Legislative Session Concludes
The 2011 legislative session concluded this week as lawmakers finished work on a number of bills.
First and foremost, lawmakers approved a balanced budget that dealt with a $500 million shortfall largely by cutting spending, just as working families do in tough times.
Redistricting plans were approved with bipartisan support, crafting new legislative districts in accordance with legal guidelines.
In addition, lawmakers also approved several major reforms in a wide range of areas.
Lawmakers approved lawsuit reforms to make
a more attractive place to do business. Oklahoma
House Bill 2128 caps vague noneconomic damages (commonly known as “pain and suffering”) at $350,000 in all civil actions. Under the bill, individuals could still receive unlimited awards for actual economic damages, such as lost wages and medical expenses.
Senate Bill 862 eliminates joint and several liability, sometimes known as the “deep pocket” rule, where each and every defendant in a tort lawsuit is liable for the entire amount of a plaintiff’s damage regardless of their degree of fault. SB 862 ensures that plaintiffs seek defendants who are most at fault rather than defendants with the most financial assets.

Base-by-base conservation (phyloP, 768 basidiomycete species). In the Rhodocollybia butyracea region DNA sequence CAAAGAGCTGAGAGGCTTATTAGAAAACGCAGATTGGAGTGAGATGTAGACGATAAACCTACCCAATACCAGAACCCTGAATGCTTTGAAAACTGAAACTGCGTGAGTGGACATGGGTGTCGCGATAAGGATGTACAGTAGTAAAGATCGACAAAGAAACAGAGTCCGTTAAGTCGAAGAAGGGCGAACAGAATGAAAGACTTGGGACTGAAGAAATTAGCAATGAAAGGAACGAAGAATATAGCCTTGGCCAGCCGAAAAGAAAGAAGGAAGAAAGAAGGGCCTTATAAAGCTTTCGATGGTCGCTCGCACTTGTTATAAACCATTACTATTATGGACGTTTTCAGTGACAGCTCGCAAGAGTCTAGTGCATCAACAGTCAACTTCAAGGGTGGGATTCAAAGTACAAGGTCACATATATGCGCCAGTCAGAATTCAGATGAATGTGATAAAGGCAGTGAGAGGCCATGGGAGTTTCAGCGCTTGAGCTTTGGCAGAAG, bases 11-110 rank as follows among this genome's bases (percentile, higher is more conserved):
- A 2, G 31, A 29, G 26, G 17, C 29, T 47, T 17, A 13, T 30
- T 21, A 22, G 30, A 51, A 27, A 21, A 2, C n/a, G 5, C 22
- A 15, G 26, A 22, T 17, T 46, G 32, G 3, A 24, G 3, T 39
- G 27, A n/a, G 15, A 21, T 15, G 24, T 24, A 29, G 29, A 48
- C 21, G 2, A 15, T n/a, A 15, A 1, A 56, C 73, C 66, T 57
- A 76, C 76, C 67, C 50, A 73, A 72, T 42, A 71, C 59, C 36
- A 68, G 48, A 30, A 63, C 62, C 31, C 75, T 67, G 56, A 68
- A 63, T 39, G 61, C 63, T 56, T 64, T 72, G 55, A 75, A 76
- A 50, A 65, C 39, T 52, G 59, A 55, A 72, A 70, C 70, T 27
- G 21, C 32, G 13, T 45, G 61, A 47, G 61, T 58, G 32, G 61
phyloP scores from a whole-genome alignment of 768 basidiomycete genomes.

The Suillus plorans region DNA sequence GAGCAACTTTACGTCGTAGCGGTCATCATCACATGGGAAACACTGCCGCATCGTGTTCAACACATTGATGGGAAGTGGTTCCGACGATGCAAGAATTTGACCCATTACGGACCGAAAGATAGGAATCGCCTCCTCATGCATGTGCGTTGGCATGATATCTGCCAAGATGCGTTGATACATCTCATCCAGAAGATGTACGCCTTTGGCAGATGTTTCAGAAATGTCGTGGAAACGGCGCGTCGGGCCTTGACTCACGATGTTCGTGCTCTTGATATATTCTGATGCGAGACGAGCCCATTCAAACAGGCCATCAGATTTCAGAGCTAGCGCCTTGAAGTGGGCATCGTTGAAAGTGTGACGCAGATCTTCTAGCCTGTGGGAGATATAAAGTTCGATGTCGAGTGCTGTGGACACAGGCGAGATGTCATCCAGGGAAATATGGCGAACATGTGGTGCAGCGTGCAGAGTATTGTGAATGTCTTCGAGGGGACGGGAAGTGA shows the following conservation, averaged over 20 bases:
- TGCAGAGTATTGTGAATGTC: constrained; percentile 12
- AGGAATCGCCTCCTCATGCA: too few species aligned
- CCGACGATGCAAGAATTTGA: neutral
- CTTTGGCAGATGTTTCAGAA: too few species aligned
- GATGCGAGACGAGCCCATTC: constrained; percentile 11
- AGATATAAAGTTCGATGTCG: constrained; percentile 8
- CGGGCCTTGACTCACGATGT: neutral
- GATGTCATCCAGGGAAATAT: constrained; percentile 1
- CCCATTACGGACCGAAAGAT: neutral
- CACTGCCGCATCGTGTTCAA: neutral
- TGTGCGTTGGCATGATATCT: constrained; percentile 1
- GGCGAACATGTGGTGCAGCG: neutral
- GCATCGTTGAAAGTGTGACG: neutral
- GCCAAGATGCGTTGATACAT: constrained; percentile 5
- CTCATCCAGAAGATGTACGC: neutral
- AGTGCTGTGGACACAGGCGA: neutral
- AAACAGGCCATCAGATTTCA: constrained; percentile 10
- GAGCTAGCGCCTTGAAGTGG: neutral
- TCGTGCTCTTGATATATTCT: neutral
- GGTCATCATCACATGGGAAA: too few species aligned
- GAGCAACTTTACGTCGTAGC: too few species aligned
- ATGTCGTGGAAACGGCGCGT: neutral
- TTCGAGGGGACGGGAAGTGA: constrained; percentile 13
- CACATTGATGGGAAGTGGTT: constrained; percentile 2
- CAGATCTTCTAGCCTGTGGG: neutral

Senate Bill 865 requires that juries be instructed in civil cases that no part of an award for damages for personal injury or wrongful death is subject to federal or state income tax; and the jury should not consider income taxes when determining a proper compensation award.
Senate Bill 878 reforms workers’ compensation laws. The bill will reduce the fee schedule for medical reimbursement rates by 5 percent and require physicians and the workers’ compensation court to follow national treatment guidelines, called the Official Disability Guidelines, which is expected to also reduce medical costs.
Overall, the measure is designed to reduce “doctor shopping” that can drive up expenses, drive down attorney involvement in cases by encouraging mediation and other remedies, increase the use of vocational rehabilitation, and speed up the process for injured workers to get treatment.
For decades, the financial soundness of our state’s pension systems has been declining. In the last 10 years, we have gone from having an unfunded liability of $6 billion to $16 billion.
This year, lawmakers tackled that problem head-on, approving reforms that will collectively produce billions in savings over the next 30 years – the largest such debt reduction achievement in state history.
The major reforms enacted require that cost-of-living adjustments (COLAs) be funded when enacted, and adjust the retirement age for those now entering the system to account for the increased life expectancy.
House Bill 1456 requires that
’s public schools be given an annual grade of “A” to “F” based on student performance on state tests. The new grading system will provide an easily understood way for parents to obtain a true apples-to-apples comparison between state schools. Oklahoma
Senate Bill 346 ends social promotion by requiring students entering first grade in the 2011-2012 school year to master grade-appropriate reading skills by the end of third grade in order to be promoted to the fourth grade.